Charity challenges, like the 330km cycle ride I take part in each year, combine extended physical activity, health awareness campaigns and fundraising for health charities.
Having to prepare for the event, training for it and raising money for the charity challenges you in so many different ways. You get to develop a part of yourself that might otherwise get left behind in day-to-day life.
There is a physical health aspect as well as a mental wellbeing aspect.
Charity challenges are a form of lifestyle movement, a means of fostering change through individual action. Change is to the forefront of many people’s thoughts as we head into a new year.
My research involves the evaluation of direct and indirect health benefits of charity challenge events. I am in the early stages of a new study with Griffith colleague Dr Kevin Filo investigating how a participant connects with the different elements involved in charity challenges.
The early indications show participants develop an overwhelming sense of connection with the cause they are fundraising for and also a strong connection with the other people taking part in the challenge. There is also a significant connection with the values you develop yourself as part of the process.
Positive psychology associated with charity challenges is increasingly recognised in terms of engagement, a sense of achievement, doing something meaningful, developing positive emotions and building relationships.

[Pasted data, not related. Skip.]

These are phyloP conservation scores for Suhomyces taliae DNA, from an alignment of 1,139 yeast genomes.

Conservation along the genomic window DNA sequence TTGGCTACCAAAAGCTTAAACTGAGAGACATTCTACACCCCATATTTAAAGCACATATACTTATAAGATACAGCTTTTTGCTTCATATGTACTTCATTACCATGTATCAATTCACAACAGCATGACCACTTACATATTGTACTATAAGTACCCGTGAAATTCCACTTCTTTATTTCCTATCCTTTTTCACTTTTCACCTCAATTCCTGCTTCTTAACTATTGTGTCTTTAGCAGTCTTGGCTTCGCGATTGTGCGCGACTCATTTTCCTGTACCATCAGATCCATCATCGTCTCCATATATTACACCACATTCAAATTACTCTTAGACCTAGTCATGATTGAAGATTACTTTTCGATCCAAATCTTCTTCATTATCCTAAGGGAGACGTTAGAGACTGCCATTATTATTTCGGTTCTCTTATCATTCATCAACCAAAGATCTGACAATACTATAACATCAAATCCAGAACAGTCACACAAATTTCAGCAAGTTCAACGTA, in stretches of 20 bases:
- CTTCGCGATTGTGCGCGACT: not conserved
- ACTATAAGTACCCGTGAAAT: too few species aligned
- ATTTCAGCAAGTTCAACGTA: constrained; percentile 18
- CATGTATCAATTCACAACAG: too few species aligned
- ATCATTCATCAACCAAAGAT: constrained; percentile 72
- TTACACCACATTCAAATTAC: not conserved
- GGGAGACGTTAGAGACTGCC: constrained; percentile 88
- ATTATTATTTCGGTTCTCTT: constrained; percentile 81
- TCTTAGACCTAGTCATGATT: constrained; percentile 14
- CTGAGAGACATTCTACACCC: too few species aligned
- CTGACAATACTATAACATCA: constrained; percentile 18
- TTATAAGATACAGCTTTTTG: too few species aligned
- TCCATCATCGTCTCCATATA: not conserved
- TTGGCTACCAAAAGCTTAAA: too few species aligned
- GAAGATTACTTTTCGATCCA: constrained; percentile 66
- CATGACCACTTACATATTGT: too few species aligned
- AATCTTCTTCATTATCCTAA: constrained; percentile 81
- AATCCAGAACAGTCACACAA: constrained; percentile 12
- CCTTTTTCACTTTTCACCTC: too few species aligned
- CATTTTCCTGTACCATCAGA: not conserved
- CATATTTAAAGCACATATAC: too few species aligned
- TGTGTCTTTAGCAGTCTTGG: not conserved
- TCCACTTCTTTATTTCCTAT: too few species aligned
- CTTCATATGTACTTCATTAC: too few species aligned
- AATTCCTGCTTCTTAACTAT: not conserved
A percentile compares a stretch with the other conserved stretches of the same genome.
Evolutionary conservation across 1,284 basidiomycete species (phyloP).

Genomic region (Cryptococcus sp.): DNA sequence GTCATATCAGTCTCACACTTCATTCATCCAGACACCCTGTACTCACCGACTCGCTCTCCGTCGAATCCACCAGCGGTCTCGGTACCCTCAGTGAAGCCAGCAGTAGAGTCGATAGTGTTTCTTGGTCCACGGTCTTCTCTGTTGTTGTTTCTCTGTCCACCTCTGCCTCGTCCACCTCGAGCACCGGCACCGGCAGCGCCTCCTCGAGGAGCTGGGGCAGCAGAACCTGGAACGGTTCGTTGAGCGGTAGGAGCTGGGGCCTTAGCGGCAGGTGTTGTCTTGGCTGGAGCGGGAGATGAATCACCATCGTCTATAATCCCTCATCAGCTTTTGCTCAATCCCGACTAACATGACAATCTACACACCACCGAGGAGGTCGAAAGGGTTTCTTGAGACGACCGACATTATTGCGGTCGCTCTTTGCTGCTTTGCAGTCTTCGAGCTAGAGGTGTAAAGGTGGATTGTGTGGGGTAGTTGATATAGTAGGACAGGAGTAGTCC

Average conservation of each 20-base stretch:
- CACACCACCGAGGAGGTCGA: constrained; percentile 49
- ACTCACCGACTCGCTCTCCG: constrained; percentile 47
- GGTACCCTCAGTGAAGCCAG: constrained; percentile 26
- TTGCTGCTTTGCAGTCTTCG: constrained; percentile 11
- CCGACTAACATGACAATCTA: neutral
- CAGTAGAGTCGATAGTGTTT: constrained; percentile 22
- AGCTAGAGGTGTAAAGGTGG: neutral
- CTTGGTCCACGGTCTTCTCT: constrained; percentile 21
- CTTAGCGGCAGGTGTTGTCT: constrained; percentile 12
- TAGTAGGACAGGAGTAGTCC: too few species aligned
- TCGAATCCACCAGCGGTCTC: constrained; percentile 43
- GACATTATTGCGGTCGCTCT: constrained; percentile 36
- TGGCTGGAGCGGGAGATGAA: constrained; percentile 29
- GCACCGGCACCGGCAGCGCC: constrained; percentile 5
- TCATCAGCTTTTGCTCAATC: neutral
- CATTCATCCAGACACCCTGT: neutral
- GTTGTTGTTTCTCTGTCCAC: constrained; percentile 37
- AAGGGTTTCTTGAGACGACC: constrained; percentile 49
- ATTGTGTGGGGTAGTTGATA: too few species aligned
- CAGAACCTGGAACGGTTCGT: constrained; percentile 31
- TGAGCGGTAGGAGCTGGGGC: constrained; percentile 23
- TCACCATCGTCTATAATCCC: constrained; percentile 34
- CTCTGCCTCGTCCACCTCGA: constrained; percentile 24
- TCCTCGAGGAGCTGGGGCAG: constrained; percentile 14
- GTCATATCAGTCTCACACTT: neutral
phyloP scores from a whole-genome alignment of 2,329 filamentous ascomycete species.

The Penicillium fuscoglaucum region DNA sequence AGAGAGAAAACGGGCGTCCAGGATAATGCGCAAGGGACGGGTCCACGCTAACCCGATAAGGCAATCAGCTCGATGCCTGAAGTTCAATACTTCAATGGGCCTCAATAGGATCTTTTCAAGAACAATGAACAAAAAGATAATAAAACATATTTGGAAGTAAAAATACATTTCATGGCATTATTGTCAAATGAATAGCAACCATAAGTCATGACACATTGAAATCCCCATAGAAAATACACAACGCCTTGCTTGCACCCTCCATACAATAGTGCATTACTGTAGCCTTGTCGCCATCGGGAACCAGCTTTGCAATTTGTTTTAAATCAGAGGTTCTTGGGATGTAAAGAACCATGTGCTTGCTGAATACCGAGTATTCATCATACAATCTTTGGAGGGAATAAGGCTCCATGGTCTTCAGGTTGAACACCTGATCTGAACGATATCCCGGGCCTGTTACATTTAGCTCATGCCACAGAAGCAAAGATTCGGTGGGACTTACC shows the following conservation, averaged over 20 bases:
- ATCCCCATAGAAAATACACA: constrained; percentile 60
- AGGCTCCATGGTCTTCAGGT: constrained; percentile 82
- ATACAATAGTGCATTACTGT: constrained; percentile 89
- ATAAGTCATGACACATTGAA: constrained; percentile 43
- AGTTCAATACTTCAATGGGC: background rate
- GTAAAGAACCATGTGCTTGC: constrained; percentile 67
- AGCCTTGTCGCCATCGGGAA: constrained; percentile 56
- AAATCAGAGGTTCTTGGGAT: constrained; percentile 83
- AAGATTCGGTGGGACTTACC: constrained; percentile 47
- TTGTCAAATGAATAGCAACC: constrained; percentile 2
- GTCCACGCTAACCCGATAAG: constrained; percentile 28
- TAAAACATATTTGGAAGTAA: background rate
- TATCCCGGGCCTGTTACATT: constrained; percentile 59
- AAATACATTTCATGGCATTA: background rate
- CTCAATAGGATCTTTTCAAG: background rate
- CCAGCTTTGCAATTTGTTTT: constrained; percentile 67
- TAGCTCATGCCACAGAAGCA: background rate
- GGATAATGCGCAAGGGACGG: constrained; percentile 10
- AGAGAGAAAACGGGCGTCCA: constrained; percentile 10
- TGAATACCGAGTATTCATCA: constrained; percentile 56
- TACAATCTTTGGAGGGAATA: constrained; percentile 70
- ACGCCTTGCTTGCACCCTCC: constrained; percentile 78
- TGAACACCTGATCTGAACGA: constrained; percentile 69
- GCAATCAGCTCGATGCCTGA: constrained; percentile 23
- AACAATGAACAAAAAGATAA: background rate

Anyone considering a charity challenge as their New Year’s resolution should ask themselves two questions.
First, is there a cause you feel strongly about? Have you a family member or friend who has been affected by illness to whom you want to make a commitment?
The other important question is what is your preferred sport or activity?
Fundraising is also part of the challenge. You need to be proactive and committed, but the sense of satisfaction to be gained from thinking about innovative ways to raise money and meet your fund-raising targets can be enormous. And the fundraising can be fun. It is important, however, to keep your cause in mind when coming up with novel fundraising ideas.
The size and scope of charity challenges can vary enormously, from a cycling weekend in your local area to several weeks’ trekking.
I would encourage anyone taking on a charity challenge for the first time to do a local, community event.